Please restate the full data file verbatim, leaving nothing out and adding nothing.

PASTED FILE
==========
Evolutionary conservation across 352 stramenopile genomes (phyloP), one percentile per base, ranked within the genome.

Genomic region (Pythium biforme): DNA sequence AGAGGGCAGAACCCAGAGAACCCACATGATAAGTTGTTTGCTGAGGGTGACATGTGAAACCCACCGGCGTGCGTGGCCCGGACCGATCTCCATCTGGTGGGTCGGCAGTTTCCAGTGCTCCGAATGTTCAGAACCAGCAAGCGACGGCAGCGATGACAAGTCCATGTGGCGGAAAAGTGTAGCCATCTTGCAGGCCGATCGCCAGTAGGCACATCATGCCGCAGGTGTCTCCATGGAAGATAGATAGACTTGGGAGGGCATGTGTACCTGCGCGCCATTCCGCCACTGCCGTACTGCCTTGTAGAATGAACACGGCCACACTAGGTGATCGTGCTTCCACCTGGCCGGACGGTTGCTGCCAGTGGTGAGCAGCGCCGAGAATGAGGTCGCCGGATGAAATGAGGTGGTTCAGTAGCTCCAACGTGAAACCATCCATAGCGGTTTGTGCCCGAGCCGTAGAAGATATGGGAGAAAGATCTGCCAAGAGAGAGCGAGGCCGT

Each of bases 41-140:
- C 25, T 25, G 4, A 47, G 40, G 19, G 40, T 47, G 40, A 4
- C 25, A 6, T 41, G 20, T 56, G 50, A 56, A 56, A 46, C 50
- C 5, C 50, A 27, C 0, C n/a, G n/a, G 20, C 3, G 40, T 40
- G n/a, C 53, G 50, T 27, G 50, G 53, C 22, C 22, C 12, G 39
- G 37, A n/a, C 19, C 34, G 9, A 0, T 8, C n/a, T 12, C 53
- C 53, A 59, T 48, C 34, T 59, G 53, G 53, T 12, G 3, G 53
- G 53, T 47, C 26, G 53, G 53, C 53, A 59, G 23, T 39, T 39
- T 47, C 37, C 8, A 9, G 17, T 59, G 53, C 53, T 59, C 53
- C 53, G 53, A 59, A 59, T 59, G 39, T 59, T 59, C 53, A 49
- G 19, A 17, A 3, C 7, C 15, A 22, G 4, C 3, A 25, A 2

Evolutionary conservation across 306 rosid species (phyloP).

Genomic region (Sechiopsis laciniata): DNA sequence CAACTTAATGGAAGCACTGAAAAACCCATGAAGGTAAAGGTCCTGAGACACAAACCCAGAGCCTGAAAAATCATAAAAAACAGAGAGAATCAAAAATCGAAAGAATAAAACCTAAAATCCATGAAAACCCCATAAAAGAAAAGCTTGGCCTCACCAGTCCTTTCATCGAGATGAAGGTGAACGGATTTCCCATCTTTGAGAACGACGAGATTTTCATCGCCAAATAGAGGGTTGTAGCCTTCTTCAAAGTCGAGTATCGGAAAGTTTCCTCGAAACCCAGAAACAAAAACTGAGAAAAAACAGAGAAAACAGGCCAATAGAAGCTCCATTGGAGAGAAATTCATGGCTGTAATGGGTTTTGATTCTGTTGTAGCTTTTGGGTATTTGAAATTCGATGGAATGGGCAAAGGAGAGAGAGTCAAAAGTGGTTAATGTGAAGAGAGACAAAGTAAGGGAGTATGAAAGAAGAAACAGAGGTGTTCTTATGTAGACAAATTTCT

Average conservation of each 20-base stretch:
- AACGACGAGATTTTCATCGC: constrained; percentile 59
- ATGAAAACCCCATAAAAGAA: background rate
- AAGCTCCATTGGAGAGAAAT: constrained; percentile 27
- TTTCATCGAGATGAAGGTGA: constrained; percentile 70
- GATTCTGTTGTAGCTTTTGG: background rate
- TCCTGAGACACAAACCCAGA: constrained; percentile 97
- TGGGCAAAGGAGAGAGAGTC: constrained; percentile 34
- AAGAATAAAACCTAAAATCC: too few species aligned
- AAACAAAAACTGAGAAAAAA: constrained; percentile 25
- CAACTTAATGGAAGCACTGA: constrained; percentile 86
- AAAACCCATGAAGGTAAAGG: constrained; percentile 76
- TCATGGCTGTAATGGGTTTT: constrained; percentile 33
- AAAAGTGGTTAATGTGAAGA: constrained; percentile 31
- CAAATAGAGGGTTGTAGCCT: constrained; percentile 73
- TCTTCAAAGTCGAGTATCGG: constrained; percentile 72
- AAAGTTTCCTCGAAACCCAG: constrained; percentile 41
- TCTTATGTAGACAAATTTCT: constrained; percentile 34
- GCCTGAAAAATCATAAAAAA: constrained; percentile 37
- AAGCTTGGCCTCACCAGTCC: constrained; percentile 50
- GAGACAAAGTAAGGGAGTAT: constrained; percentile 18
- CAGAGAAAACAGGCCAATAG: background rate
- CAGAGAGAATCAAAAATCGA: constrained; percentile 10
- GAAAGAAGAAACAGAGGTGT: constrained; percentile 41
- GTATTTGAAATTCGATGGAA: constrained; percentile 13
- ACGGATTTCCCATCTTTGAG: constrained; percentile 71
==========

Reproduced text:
Evolutionary conservation across 352 stramenopile genomes (phyloP), one percentile per base, ranked within the genome.

Genomic region (Pythium biforme): DNA sequence AGAGGGCAGAACCCAGAGAACCCACATGATAAGTTGTTTGCTGAGGGTGACATGTGAAACCCACCGGCGTGCGTGGCCCGGACCGATCTCCATCTGGTGGGTCGGCAGTTTCCAGTGCTCCGAATGTTCAGAACCAGCAAGCGACGGCAGCGATGACAAGTCCATGTGGCGGAAAAGTGTAGCCATCTTGCAGGCCGATCGCCAGTAGGCACATCATGCCGCAGGTGTCTCCATGGAAGATAGATAGACTTGGGAGGGCATGTGTACCTGCGCGCCATTCCGCCACTGCCGTACTGCCTTGTAGAATGAACACGGCCACACTAGGTGATCGTGCTTCCACCTGGCCGGACGGTTGCTGCCAGTGGTGAGCAGCGCCGAGAATGAGGTCGCCGGATGAAATGAGGTGGTTCAGTAGCTCCAACGTGAAACCATCCATAGCGGTTTGTGCCCGAGCCGTAGAAGATATGGGAGAAAGATCTGCCAAGAGAGAGCGAGGCCGT

Each of bases 41-140:
- C 25, T 25, G 4, A 47, G 40, G 19, G 40, T 47, G 40, A 4
- C 25, A 6, T 41, G 20, T 56, G 50, A 56, A 56, A 46, C 50
- C 5, C 50, A 27, C 0, C n/a, G n/a, G 20, C 3, G 40, T 40
- G n/a, C 53, G 50, T 27, G 50, G 53, C 22, C 22, C 12, G 39
- G 37, A n/a, C 19, C 34, G 9, A 0, T 8, C n/a, T 12, C 53
- C 53, A 59, T 48, C 34, T 59, G 53, G 53, T 12, G 3, G 53
- G 53, T 47, C 26, G 53, G 53, C 53, A 59, G 23, T 39, T 39
- T 47, C 37, C 8, A 9, G 17, T 59, G 53, C 53, T 59, C 53
- C 53, G 53, A 59, A 59, T 59, G 39, T 59, T 59, C 53, A 49
- G 19, A 17, A 3, C 7, C 15, A 22, G 4, C 3, A 25, A 2

Evolutionary conservation across 306 rosid species (phyloP).

Genomic region (Sechiopsis laciniata): DNA sequence CAACTTAATGGAAGCACTGAAAAACCCATGAAGGTAAAGGTCCTGAGACACAAACCCAGAGCCTGAAAAATCATAAAAAACAGAGAGAATCAAAAATCGAAAGAATAAAACCTAAAATCCATGAAAACCCCATAAAAGAAAAGCTTGGCCTCACCAGTCCTTTCATCGAGATGAAGGTGAACGGATTTCCCATCTTTGAGAACGACGAGATTTTCATCGCCAAATAGAGGGTTGTAGCCTTCTTCAAAGTCGAGTATCGGAAAGTTTCCTCGAAACCCAGAAACAAAAACTGAGAAAAAACAGAGAAAACAGGCCAATAGAAGCTCCATTGGAGAGAAATTCATGGCTGTAATGGGTTTTGATTCTGTTGTAGCTTTTGGGTATTTGAAATTCGATGGAATGGGCAAAGGAGAGAGAGTCAAAAGTGGTTAATGTGAAGAGAGACAAAGTAAGGGAGTATGAAAGAAGAAACAGAGGTGTTCTTATGTAGACAAATTTCT

Average conservation of each 20-base stretch:
- AACGACGAGATTTTCATCGC: constrained; percentile 59
- ATGAAAACCCCATAAAAGAA: background rate
- AAGCTCCATTGGAGAGAAAT: constrained; percentile 27
- TTTCATCGAGATGAAGGTGA: constrained; percentile 70
- GATTCTGTTGTAGCTTTTGG: background rate
- TCCTGAGACACAAACCCAGA: constrained; percentile 97
- TGGGCAAAGGAGAGAGAGTC: constrained; percentile 34
- AAGAATAAAACCTAAAATCC: too few species aligned
- AAACAAAAACTGAGAAAAAA: constrained; percentile 25
- CAACTTAATGGAAGCACTGA: constrained; percentile 86
- AAAACCCATGAAGGTAAAGG: constrained; percentile 76
- TCATGGCTGTAATGGGTTTT: constrained; percentile 33
- AAAAGTGGTTAATGTGAAGA: constrained; percentile 31
- CAAATAGAGGGTTGTAGCCT: constrained; percentile 73
- TCTTCAAAGTCGAGTATCGG: constrained; percentile 72
- AAAGTTTCCTCGAAACCCAG: constrained; percentile 41
- TCTTATGTAGACAAATTTCT: constrained; percentile 34
- GCCTGAAAAATCATAAAAAA: constrained; percentile 37
- AAGCTTGGCCTCACCAGTCC: constrained; percentile 50
- GAGACAAAGTAAGGGAGTAT: constrained; percentile 18
- CAGAGAAAACAGGCCAATAG: background rate
- CAGAGAGAATCAAAAATCGA: constrained; percentile 10
- GAAAGAAGAAACAGAGGTGT: constrained; percentile 41
- GTATTTGAAATTCGATGGAA: constrained; percentile 13
- ACGGATTTCCCATCTTTGAG: constrained; percentile 71